Based on how kitty responds to treatment, the urinary catheter is removed and kitty will be monitored very closely for urine production and flow. This is a critical time, and re-obstruction is most common in the immediate hours/days following catheter removal. It is usually recommended that kitty is hospitalized with a veterinarian for at least 24-48 hours after removal of the urinary catheter.
In a perfect world, kitty responds to the treatment and will be discharged with medications and sometimes a change of diet. It is VERY COMMON for there to be changes in urination after going home – sometimes bloody urine, different behavior habits of litter box. The MOST IMPORTANT thing at this time is to continue the medications/advise of your veterinarian and to be patient with kitty….He just escaped a life threatening situation and now is working with 8 lives. Please be sure to follow up with rechecks and having your veterinarian recheck urine in the next couple of weeks. Often times, a longer course of antibiotics is needed to clear the UTI completely. We definitely want to avoid re-blocking!
Things to do to Avoid Urethral Obstruction:
- Good quality diet, for indoor kitties – diet designed for less active cats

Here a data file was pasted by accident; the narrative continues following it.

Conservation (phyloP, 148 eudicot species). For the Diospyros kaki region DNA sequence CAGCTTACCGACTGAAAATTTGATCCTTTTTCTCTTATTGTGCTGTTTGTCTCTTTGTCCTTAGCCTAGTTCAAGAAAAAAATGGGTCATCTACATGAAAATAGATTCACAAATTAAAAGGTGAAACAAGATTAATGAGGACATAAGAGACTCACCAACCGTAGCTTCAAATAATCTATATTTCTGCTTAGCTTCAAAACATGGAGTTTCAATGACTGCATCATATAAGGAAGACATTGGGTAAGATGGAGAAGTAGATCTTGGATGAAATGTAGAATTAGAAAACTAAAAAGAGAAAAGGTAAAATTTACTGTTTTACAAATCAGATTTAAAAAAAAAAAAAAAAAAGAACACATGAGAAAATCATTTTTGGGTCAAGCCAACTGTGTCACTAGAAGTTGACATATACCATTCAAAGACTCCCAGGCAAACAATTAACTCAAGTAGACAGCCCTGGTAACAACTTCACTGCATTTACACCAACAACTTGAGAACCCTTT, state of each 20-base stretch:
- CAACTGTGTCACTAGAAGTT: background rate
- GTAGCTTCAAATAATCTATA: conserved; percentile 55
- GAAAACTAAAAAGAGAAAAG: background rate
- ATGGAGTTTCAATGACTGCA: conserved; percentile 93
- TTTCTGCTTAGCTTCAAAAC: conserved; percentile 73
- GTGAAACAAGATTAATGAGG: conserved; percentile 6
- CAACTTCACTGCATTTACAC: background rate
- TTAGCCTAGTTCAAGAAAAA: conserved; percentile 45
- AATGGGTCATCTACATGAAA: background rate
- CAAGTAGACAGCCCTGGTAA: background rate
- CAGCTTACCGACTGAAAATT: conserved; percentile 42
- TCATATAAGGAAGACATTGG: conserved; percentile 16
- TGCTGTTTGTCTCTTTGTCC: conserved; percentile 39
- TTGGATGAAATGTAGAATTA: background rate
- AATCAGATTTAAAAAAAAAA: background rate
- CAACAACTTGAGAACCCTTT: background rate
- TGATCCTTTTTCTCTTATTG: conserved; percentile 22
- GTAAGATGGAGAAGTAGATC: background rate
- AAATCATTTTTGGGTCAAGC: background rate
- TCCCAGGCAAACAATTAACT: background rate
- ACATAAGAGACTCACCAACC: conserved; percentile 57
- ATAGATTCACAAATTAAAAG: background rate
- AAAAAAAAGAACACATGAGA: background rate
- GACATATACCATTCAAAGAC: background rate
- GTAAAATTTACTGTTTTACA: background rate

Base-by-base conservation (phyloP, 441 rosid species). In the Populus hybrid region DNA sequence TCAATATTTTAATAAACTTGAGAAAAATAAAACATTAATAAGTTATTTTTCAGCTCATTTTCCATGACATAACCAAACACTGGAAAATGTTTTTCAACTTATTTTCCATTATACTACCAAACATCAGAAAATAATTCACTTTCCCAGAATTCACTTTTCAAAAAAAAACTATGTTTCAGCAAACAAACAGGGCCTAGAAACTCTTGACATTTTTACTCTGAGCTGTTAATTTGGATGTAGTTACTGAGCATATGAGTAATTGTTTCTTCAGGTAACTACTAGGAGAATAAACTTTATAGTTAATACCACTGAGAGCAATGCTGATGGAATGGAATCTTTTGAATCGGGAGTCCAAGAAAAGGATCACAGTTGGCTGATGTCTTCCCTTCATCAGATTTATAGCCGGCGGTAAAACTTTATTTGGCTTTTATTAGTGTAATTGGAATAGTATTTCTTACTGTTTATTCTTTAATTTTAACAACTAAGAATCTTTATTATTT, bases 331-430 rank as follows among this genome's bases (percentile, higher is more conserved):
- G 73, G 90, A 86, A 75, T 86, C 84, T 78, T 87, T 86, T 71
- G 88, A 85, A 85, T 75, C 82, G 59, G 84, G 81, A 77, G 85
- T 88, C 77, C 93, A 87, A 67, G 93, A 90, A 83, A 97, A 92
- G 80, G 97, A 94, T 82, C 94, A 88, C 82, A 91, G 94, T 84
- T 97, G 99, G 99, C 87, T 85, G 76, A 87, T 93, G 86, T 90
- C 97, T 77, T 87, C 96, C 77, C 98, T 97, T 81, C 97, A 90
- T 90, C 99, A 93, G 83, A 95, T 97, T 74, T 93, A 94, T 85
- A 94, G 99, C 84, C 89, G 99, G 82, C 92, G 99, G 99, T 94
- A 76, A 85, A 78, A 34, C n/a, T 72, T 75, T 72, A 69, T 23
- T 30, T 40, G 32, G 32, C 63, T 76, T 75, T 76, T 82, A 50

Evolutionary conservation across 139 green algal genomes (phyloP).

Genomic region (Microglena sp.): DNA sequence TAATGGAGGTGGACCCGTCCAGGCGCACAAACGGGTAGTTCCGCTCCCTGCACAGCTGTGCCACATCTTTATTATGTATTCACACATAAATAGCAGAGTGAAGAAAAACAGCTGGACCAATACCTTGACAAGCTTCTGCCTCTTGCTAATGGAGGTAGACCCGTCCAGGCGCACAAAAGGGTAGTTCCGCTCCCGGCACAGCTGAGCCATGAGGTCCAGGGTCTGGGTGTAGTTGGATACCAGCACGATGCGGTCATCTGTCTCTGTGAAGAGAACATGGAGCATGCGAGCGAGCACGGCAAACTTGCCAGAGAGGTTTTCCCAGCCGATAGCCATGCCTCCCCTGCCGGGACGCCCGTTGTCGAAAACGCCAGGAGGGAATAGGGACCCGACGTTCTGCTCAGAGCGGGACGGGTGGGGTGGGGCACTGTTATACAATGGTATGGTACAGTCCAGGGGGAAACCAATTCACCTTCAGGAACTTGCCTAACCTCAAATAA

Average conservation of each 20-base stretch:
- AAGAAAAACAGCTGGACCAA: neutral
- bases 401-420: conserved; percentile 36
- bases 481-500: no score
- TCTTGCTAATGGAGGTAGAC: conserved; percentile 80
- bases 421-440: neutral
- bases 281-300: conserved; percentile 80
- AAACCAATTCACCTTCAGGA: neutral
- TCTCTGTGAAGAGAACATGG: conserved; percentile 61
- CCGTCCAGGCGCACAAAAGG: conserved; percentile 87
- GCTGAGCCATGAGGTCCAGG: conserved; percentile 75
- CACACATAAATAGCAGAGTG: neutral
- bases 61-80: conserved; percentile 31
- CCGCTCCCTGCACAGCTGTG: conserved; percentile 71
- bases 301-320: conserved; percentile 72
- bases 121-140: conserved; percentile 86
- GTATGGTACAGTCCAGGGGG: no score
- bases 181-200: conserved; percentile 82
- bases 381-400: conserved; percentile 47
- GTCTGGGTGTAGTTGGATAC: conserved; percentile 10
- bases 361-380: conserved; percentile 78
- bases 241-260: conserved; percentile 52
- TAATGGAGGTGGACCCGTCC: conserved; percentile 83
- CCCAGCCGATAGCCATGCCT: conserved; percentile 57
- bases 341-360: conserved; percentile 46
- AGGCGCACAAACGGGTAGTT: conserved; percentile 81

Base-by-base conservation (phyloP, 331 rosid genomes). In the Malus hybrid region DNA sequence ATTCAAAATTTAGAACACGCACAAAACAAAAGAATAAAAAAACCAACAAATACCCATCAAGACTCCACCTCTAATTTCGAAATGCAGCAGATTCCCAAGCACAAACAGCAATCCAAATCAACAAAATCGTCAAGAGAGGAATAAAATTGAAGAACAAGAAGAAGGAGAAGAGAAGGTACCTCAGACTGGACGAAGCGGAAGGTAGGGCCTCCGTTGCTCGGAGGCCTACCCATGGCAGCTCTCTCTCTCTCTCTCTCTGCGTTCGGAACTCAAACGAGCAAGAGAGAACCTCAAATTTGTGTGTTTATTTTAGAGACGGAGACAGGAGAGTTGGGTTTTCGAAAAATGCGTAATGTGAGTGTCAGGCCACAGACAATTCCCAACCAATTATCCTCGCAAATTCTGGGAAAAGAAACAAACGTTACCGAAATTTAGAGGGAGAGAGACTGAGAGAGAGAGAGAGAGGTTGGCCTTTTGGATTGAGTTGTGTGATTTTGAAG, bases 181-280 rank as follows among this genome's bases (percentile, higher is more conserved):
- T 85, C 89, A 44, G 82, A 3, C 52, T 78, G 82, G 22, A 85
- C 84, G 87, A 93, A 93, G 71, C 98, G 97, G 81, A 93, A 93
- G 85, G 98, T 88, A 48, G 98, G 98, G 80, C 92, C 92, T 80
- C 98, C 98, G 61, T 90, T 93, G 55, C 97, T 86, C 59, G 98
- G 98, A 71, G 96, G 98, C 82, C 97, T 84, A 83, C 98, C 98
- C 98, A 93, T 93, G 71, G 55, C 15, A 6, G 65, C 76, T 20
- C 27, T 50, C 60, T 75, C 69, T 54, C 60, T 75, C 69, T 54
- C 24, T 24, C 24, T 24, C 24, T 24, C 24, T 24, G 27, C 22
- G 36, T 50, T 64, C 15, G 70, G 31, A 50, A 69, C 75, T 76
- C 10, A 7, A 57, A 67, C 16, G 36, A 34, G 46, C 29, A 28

- Appropriate weight, in my experience most of my blocked cases have been in cats that had some extra weight on them
- Fresh water access, water fountains, encourage water drinking
- Fastidious cleaning of litter boxes – for two reasons:
- cats prefer a clean box, will decrease chances of inappropriate elimination for behavioral reasons (another blog topic coming soon!)
- if there are multiple, small spots of urine, this will be noticed sooner and is a chance to treat a UTI and avoid potential blockage
- Routine annual/semi-annual exams/urinalysis for all cats, especially if they are prone to getting UTI’s or have had a blockage in the past
AGAIN….if your kitty decides to surprise you with urinating in a place other than the litter box, chances are it is NOT just him being a butt…it could be the beginnings of a very serious situation! Bring him to your vet ASAP!